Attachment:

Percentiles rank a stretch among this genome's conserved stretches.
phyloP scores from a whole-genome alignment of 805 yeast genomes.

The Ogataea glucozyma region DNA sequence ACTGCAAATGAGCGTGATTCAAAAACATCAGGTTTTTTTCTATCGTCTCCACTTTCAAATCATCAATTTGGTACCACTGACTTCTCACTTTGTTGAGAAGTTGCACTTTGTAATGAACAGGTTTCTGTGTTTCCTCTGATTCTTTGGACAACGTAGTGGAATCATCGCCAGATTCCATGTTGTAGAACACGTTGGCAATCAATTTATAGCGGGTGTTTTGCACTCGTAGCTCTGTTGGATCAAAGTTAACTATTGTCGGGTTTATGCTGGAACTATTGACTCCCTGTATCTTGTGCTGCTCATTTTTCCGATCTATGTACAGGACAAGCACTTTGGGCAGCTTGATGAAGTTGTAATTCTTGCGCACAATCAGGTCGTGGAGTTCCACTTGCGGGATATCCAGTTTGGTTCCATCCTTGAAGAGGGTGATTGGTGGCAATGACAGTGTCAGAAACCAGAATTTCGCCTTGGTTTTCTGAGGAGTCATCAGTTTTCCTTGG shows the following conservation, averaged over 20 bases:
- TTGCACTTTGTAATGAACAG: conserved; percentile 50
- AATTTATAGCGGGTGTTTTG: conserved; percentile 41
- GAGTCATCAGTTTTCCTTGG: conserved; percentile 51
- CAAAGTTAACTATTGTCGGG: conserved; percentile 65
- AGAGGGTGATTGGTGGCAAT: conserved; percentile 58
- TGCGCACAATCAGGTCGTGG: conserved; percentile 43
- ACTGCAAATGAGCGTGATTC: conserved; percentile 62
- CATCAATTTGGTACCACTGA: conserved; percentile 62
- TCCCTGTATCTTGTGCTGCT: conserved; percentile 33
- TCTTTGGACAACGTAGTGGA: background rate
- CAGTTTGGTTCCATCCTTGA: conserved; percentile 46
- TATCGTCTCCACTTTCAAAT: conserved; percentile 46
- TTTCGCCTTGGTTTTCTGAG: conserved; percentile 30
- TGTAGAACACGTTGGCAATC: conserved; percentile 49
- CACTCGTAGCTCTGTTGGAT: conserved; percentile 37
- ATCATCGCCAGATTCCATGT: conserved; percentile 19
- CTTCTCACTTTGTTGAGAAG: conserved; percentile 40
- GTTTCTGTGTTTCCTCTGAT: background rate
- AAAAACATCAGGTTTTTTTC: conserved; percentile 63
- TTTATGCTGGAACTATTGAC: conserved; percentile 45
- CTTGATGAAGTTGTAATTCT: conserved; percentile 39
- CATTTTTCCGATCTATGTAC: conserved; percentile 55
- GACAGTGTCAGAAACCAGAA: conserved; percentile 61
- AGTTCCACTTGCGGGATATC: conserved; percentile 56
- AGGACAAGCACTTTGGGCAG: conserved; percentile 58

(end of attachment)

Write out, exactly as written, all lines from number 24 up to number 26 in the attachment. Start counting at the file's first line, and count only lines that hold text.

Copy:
- CTTGATGAAGTTGTAATTCT: conserved; percentile 39
- CATTTTTCCGATCTATGTAC: conserved; percentile 55
- GACAGTGTCAGAAACCAGAA: conserved; percentile 61